What's more, had Horner elected to ask Vettel to cede to Webber last weekend, then the New South Wales native would now be just a single marker adrift of Alonso – and mentally and psychologically far more secure, with the destiny of the trophy very much in his own hands. As it is, should Vettel replicate his Brazilian dominance in Abu Dhabi, Alonso would be able to finish as low as fourth and still clinch the crown – meaning that Webber will need to aim for victory at all costs, unless Vettel yields. Post-Interlagos, neither of RBR's drivers were giving anything away.
“It would be a help, but it's not the team's philosophy,” Webber mused, when asked if he felt the positions should have been reversed in São Paulo. “It was a good drive by Seb for the win, and that is how it is. The team is going for the position it has always done on the sporting side, and that is how it is.”
When pressed as to whether he expects his team-mate to move aside for him if needed in Abu Dhabi, the 34-year-old conceded only that it 'depends how it is on the last lap' – whilst Vettel, for his part, dodged the question regarding whether he will help Webber if that is what is required, albeit saying enough in his answer to suggest that he will do the right thing.
“I am not sure if I got your question,” the nine-time grand prix-winner evasively replied. “In less than a week's time we unpack the cars and prepare for Abu Dhabi. We have to see if we are competitive. We will try to get everything out of the car and then see where we are in qualifying.
“Obviously in my case it is pretty straightforward. I can try to optimise my result, get everything out of myself and repeat this result and then it depends on where those guys are. For sure you will have to judge according to the situation. One thing is clear – I think both of us know how to act. There have been some moments which we probably don't want to repeat.
“There was a lot of talk before this race, but in the end, the way the race unfolded it was all unnecessary. For me it is straightforward – I go to Abu Dhabi to try to do my best.”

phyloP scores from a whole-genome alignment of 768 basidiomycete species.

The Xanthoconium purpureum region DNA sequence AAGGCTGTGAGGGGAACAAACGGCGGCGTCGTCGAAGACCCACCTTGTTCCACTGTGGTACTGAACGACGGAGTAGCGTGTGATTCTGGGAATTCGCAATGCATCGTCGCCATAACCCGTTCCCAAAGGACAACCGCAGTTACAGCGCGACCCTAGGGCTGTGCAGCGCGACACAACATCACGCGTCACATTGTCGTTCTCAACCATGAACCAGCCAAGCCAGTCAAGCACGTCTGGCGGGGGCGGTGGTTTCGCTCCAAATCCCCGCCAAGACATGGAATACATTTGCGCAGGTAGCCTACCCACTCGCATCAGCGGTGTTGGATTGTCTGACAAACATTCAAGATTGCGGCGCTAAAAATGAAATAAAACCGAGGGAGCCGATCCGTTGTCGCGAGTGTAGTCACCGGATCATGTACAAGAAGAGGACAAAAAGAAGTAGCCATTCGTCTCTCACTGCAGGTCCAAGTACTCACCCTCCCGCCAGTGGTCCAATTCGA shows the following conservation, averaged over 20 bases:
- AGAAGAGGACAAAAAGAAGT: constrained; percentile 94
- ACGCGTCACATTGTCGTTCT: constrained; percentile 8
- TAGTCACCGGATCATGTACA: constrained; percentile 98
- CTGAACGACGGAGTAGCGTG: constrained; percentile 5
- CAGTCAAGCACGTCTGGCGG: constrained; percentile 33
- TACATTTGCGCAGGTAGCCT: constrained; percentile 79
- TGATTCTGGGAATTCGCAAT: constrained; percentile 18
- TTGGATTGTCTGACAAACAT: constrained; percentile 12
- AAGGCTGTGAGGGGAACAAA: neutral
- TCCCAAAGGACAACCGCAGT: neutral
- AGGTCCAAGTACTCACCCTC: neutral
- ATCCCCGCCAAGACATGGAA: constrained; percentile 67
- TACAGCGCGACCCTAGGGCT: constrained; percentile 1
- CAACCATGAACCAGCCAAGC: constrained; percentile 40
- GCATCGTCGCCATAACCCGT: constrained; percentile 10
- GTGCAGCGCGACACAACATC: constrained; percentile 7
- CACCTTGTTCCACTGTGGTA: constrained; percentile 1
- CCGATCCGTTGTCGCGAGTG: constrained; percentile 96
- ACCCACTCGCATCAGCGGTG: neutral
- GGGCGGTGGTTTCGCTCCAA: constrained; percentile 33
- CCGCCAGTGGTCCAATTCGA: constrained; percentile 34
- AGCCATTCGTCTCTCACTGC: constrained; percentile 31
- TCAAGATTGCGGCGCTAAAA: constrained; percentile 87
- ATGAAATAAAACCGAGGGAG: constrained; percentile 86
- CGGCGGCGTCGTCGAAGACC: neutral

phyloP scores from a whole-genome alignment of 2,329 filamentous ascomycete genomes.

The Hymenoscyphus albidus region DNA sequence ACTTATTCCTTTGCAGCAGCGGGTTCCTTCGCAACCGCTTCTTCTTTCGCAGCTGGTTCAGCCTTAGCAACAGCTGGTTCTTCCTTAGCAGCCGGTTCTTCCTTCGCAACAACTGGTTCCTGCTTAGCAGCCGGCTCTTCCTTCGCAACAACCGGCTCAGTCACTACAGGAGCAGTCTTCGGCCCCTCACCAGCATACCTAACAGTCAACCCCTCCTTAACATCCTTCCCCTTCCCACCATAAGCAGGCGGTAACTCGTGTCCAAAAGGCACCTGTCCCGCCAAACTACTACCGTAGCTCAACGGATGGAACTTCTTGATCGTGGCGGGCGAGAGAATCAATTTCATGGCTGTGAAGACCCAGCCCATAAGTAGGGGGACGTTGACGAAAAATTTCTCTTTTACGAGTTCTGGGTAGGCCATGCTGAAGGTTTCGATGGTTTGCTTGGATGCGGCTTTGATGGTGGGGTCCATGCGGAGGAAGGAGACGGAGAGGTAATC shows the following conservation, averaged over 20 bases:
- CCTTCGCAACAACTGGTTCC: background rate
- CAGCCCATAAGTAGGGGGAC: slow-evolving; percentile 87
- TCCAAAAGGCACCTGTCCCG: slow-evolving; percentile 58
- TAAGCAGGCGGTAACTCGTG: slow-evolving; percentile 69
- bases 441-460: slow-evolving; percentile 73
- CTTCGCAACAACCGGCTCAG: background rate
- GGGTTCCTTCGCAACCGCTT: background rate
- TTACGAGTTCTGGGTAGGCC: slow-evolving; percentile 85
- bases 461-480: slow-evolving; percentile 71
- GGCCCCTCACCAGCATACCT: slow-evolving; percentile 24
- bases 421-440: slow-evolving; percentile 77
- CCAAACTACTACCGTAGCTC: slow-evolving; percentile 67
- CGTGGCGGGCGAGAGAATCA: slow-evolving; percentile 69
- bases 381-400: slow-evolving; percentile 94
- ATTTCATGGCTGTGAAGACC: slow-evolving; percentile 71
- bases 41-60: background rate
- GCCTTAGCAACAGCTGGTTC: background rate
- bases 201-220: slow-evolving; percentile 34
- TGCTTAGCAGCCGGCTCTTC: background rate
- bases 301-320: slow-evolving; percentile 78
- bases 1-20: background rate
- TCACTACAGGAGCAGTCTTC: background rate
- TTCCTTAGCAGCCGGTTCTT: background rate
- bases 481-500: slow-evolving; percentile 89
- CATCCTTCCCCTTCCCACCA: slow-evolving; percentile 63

However, just to throw one extra twist into what is turning out to be an enthralling 'will they, won't they' style saga, Mateschitz – at the end of the day, the man who calls all the shots at Red Bull, way above Horner and his controversial right-hand man and unabashed Vettel supporter Helmut Marko – has given his own take on the subject. It does not make for encouraging reading for Webber.
“Let the two drivers race and what will be, will be,” the maverick billionaire businessman told Austrian newspaper Kleine Zeitung. “If Alonso wins we will have been unlucky. I predict a Hollywood ending. Worst case scenario we don't become champion? We'll do it next year – but our philosophy stays the same, because this is sport and it must remain sport. We don't manipulate things like Ferrari do.”
In a return broadside in response to Mateschitz's allusion to the Hockenheim team orders row, meanwhile, Alonso bluntly told Spanish newspaper El Pais that 'Red Bull has spent three months preaching about equality, so now they should continue with the same philosophy' – whilst reflecting that the Milton Keynes-based squad did Ferrari 'a big favour' in Brazil by allowing Vettel to triumph, the Scuderia's chief track engineer Chris Dyer admits he is 'sure they will not be so generous in Abu Dhabi'.
Perhaps the last word, though, should go to German newspaper Der Spiegel, which aptly summarises that the double F1 World Champion is 'benefitting from a policy of fair play that his own team abandoned months ago'.
Whatever else you do, don't miss Abu Dhabi.